Aleksandra Mir

HELLO Whitney

NEW YORK—HELLO Whitney (from Gertrude Vanderbilt Whitney to Whitney Houston) was originally conceived for and welcomed as my participation in the 2004 Whitney Biennial. I wanted to stretch this version of HELLO between art world royalty and pop star trash, art world trash and pop star royalty. A collaboration with the enthusiastic in-house librarian uncovered photographs from the museum's own archive and documented history. I was especially fascinated by images of openings with famous artists through the ages, hoping to link them up with my own present day art world, to involve my own peers, many of whom were participating in the same show that year. My underlying objective was to see ourselves in the context of our elders, to see the same rituals being performed over and over again, while the dress code and the art on the walls changes. Think Louise Nevelson with an insane hairdo and grand makeup! I also found plenty of informal images in the archives of artists vacationing in The Hamptons, artists in their studios, artists debating and partying, artist who veer in and out of fame, surrounded by their wider social context of family and lovers, most of them long forgotten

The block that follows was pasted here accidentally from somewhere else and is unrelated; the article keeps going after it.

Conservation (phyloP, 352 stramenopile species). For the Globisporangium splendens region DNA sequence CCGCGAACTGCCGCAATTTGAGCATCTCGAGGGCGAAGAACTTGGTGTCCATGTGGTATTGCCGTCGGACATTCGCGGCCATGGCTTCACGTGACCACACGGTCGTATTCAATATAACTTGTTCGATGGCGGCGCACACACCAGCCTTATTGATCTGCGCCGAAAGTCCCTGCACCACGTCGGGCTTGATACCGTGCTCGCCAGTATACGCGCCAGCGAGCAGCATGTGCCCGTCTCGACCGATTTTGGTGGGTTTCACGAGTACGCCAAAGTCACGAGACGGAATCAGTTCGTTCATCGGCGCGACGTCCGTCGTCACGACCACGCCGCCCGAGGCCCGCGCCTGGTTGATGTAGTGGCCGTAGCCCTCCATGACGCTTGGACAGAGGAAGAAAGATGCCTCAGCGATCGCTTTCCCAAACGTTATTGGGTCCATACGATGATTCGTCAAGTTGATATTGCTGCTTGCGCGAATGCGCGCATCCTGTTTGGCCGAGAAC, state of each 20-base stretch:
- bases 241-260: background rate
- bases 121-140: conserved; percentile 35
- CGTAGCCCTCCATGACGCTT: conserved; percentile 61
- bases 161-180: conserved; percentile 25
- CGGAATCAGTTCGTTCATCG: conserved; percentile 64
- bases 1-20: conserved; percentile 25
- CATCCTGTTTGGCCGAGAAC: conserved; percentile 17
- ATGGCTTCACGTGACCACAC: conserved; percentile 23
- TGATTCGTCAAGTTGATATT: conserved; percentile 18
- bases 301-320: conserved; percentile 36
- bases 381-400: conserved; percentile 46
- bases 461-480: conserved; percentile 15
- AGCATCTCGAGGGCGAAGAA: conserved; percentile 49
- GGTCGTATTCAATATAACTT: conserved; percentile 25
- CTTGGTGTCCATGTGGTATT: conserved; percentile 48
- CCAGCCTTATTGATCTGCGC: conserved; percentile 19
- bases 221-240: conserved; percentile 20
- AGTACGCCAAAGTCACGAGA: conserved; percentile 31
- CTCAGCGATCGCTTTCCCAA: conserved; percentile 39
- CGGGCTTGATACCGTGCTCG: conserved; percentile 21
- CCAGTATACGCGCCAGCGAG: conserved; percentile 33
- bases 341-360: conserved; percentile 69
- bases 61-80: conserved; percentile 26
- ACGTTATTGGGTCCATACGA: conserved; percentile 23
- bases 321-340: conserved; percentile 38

The immensely labor-intensive process of searching through this type of collection is only offset by my love for archives in general, the very idea that someone cares and collects historical materials for future generations to use is a mind blowing proposal. And as with any archive, most of the materials remains unseen forever. Doing this kind of physical work (as opposed to trusting google to do it for you), of even uncovering a single forgotten hardcopy image and exposing it to the public view and daylight, I thought of myself as a worm creating a small tunnel of oxygen in a world of otherwise dark compact soil. But as often happens with my proposals, bureaucracy kills. The work was canceled at an advanced stage of research by the museum's own legal team who would not create a fair-use provision for me, and preferred to see the materials remain in the dark rather than deal with copyright issues on my behalf. The work was cancelled and my contribution to the Biennial that year was NO SMOKING